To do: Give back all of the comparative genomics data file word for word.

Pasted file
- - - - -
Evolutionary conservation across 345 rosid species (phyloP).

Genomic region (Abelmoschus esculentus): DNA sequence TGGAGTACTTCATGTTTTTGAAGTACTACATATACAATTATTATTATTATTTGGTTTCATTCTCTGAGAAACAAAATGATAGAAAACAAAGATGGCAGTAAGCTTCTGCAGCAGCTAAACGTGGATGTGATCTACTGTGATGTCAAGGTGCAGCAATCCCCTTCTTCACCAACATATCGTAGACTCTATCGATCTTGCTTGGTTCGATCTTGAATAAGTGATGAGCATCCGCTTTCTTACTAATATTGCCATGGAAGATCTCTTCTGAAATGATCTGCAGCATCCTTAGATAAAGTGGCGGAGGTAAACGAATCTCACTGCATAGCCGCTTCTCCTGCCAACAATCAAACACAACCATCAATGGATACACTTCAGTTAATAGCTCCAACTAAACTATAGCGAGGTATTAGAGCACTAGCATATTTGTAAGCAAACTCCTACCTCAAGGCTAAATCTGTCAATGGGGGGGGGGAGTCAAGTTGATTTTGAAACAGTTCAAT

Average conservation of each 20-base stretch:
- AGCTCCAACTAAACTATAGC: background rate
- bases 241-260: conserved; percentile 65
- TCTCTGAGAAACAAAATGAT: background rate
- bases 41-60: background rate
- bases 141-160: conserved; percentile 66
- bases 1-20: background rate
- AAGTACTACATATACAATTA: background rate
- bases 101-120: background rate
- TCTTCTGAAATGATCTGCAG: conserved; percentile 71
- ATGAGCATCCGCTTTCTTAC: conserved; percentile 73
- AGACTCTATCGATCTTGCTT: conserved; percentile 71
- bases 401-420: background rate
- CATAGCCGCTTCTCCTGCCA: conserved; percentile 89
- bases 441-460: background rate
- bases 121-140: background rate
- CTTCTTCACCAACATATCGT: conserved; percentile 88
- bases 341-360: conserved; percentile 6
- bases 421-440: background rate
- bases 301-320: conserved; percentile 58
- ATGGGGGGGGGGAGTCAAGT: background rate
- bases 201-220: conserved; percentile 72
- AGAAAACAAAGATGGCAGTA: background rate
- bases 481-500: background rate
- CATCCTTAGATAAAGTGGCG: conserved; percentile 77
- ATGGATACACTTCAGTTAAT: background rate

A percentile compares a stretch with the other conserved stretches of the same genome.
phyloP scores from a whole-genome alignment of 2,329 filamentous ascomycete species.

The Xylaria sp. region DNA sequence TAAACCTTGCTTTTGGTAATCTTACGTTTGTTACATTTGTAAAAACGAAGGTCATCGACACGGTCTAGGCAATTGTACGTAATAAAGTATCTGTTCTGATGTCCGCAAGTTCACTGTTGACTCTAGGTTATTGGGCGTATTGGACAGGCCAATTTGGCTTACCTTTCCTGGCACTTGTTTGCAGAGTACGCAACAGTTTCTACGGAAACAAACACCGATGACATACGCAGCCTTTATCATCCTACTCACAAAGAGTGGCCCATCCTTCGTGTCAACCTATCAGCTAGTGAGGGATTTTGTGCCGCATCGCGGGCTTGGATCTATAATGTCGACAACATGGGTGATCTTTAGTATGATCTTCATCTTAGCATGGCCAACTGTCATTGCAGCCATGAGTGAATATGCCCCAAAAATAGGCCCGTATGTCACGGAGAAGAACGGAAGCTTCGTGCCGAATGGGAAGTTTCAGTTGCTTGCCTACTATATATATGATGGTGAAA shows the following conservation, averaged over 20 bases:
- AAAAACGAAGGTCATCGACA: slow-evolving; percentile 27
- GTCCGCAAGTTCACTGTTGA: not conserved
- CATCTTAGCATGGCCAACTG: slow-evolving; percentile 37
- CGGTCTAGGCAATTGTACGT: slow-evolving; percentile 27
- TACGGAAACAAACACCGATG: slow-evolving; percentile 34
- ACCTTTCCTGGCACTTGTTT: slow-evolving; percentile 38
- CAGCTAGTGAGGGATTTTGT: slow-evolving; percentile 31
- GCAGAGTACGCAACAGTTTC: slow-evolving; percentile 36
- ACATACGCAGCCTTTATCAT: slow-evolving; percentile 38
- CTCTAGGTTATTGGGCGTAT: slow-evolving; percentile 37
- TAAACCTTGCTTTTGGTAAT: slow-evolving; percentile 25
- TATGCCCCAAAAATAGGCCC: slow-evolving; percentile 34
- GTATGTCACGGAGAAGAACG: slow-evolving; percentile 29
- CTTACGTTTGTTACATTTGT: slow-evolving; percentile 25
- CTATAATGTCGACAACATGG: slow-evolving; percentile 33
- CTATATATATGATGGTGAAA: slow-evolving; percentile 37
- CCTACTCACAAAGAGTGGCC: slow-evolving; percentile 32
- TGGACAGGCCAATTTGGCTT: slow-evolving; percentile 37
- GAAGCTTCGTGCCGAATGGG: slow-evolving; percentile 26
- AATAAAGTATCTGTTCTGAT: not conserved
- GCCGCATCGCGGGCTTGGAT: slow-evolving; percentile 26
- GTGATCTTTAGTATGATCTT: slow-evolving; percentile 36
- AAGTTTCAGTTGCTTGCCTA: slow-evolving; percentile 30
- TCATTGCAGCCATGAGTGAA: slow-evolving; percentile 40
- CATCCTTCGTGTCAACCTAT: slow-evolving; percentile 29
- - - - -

Evolutionary conservation across 345 rosid species (phyloP).

Genomic region (Abelmoschus esculentus): DNA sequence TGGAGTACTTCATGTTTTTGAAGTACTACATATACAATTATTATTATTATTTGGTTTCATTCTCTGAGAAACAAAATGATAGAAAACAAAGATGGCAGTAAGCTTCTGCAGCAGCTAAACGTGGATGTGATCTACTGTGATGTCAAGGTGCAGCAATCCCCTTCTTCACCAACATATCGTAGACTCTATCGATCTTGCTTGGTTCGATCTTGAATAAGTGATGAGCATCCGCTTTCTTACTAATATTGCCATGGAAGATCTCTTCTGAAATGATCTGCAGCATCCTTAGATAAAGTGGCGGAGGTAAACGAATCTCACTGCATAGCCGCTTCTCCTGCCAACAATCAAACACAACCATCAATGGATACACTTCAGTTAATAGCTCCAACTAAACTATAGCGAGGTATTAGAGCACTAGCATATTTGTAAGCAAACTCCTACCTCAAGGCTAAATCTGTCAATGGGGGGGGGGAGTCAAGTTGATTTTGAAACAGTTCAAT

Average conservation of each 20-base stretch:
- AGCTCCAACTAAACTATAGC: background rate
- bases 241-260: conserved; percentile 65
- TCTCTGAGAAACAAAATGAT: background rate
- bases 41-60: background rate
- bases 141-160: conserved; percentile 66
- bases 1-20: background rate
- AAGTACTACATATACAATTA: background rate
- bases 101-120: background rate
- TCTTCTGAAATGATCTGCAG: conserved; percentile 71
- ATGAGCATCCGCTTTCTTAC: conserved; percentile 73
- AGACTCTATCGATCTTGCTT: conserved; percentile 71
- bases 401-420: background rate
- CATAGCCGCTTCTCCTGCCA: conserved; percentile 89
- bases 441-460: background rate
- bases 121-140: background rate
- CTTCTTCACCAACATATCGT: conserved; percentile 88
- bases 341-360: conserved; percentile 6
- bases 421-440: background rate
- bases 301-320: conserved; percentile 58
- ATGGGGGGGGGGAGTCAAGT: background rate
- bases 201-220: conserved; percentile 72
- AGAAAACAAAGATGGCAGTA: background rate
- bases 481-500: background rate
- CATCCTTAGATAAAGTGGCG: conserved; percentile 77
- ATGGATACACTTCAGTTAAT: background rate

A percentile compares a stretch with the other conserved stretches of the same genome.
phyloP scores from a whole-genome alignment of 2,329 filamentous ascomycete species.

The Xylaria sp. region DNA sequence TAAACCTTGCTTTTGGTAATCTTACGTTTGTTACATTTGTAAAAACGAAGGTCATCGACACGGTCTAGGCAATTGTACGTAATAAAGTATCTGTTCTGATGTCCGCAAGTTCACTGTTGACTCTAGGTTATTGGGCGTATTGGACAGGCCAATTTGGCTTACCTTTCCTGGCACTTGTTTGCAGAGTACGCAACAGTTTCTACGGAAACAAACACCGATGACATACGCAGCCTTTATCATCCTACTCACAAAGAGTGGCCCATCCTTCGTGTCAACCTATCAGCTAGTGAGGGATTTTGTGCCGCATCGCGGGCTTGGATCTATAATGTCGACAACATGGGTGATCTTTAGTATGATCTTCATCTTAGCATGGCCAACTGTCATTGCAGCCATGAGTGAATATGCCCCAAAAATAGGCCCGTATGTCACGGAGAAGAACGGAAGCTTCGTGCCGAATGGGAAGTTTCAGTTGCTTGCCTACTATATATATGATGGTGAAA shows the following conservation, averaged over 20 bases:
- AAAAACGAAGGTCATCGACA: slow-evolving; percentile 27
- GTCCGCAAGTTCACTGTTGA: not conserved
- CATCTTAGCATGGCCAACTG: slow-evolving; percentile 37
- CGGTCTAGGCAATTGTACGT: slow-evolving; percentile 27
- TACGGAAACAAACACCGATG: slow-evolving; percentile 34
- ACCTTTCCTGGCACTTGTTT: slow-evolving; percentile 38
- CAGCTAGTGAGGGATTTTGT: slow-evolving; percentile 31
- GCAGAGTACGCAACAGTTTC: slow-evolving; percentile 36
- ACATACGCAGCCTTTATCAT: slow-evolving; percentile 38
- CTCTAGGTTATTGGGCGTAT: slow-evolving; percentile 37
- TAAACCTTGCTTTTGGTAAT: slow-evolving; percentile 25
- TATGCCCCAAAAATAGGCCC: slow-evolving; percentile 34
- GTATGTCACGGAGAAGAACG: slow-evolving; percentile 29
- CTTACGTTTGTTACATTTGT: slow-evolving; percentile 25
- CTATAATGTCGACAACATGG: slow-evolving; percentile 33
- CTATATATATGATGGTGAAA: slow-evolving; percentile 37
- CCTACTCACAAAGAGTGGCC: slow-evolving; percentile 32
- TGGACAGGCCAATTTGGCTT: slow-evolving; percentile 37
- GAAGCTTCGTGCCGAATGGG: slow-evolving; percentile 26
- AATAAAGTATCTGTTCTGAT: not conserved
- GCCGCATCGCGGGCTTGGAT: slow-evolving; percentile 26
- GTGATCTTTAGTATGATCTT: slow-evolving; percentile 36
- AAGTTTCAGTTGCTTGCCTA: slow-evolving; percentile 30
- TCATTGCAGCCATGAGTGAA: slow-evolving; percentile 40
- CATCCTTCGTGTCAACCTAT: slow-evolving; percentile 29